Key Words: Radial head, Proximal radius, Fracture, Pediatrics, Closed fracture reduction, Open reduction fracture, Fracture fixation, Synostosis, Osteonecrosis

Core Tip: This article presents the latest evidence-based insights in pediatric proximal radius fractures. A stepwise progression of treatment is warranted, starting with closed reduction and immobilization, and progressing to more invasive measures in case of unsuccessful reduction. Open reduction with internal fixation is left as the last option due to the high risk of complications and inferior functional results.



INTRODUCTION

Radial head or neck fractures can be a difficult challenge in the pediatric patient. Limited data are published on the subject, and there is controversy surrounding the optimal treatment and expected results[1,2]. This article aims to provide an overview of the currently available literature on the diagnosis, classification, treatment, outcomes and complications of proximal radius fractures in the pediatric patient.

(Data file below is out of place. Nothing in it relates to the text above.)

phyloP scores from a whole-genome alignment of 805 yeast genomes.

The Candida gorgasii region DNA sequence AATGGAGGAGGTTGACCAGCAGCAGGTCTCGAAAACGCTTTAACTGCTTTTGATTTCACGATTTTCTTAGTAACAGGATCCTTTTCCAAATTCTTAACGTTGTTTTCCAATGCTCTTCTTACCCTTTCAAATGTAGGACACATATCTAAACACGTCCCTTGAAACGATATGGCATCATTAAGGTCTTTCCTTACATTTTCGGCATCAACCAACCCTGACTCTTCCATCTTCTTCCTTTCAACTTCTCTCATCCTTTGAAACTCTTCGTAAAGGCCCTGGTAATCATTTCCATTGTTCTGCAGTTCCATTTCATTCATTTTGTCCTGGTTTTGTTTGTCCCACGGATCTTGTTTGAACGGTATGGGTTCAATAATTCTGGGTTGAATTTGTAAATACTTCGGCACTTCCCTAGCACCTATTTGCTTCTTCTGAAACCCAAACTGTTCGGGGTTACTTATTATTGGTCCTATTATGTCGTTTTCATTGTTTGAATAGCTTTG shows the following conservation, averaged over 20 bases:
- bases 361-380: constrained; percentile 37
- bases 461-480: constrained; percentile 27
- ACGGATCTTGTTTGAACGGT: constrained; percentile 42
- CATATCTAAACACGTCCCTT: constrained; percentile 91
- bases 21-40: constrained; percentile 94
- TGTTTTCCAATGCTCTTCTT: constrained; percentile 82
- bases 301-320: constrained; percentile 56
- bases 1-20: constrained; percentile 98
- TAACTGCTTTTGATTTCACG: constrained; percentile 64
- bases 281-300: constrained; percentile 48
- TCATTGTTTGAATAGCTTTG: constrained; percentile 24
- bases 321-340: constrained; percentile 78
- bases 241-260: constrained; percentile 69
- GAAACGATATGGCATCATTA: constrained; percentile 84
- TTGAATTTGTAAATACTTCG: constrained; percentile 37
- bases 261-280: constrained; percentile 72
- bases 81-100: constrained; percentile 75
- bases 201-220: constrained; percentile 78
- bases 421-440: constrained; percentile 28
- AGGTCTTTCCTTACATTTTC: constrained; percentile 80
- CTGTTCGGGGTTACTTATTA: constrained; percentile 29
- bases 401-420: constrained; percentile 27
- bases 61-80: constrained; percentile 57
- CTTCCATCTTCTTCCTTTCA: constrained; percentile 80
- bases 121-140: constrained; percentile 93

Development and anatomy of the radial head and neck

Ossification of the radial head occurs between the ages of 3 years and 5 years, and the radial head fuses with the radial shaft between the ages of 14 years and 17 years[2,3]. The epiphysis of the radial head is covered by the annular ligament, which lies in continuity with the joint capsule. The capsule extends to the proximal metaphysis. Therefore, part of the radial neck is localized outside of the joint capsule. The blood supply to the radial head enters through the metaphysis to retrogradely perfuse the radial head. The posterior interosseous nerve, which provides innervation to the digital extensor muscles, runs directly over the radial neck. The anatomic angle of the radial neck relative to the radial shaft is up to 15 degrees valgus and 10 degrees apex posterior[2]. Knowledge of this anatomy is essential when evaluating a fracture and indicating the appropriate treatment.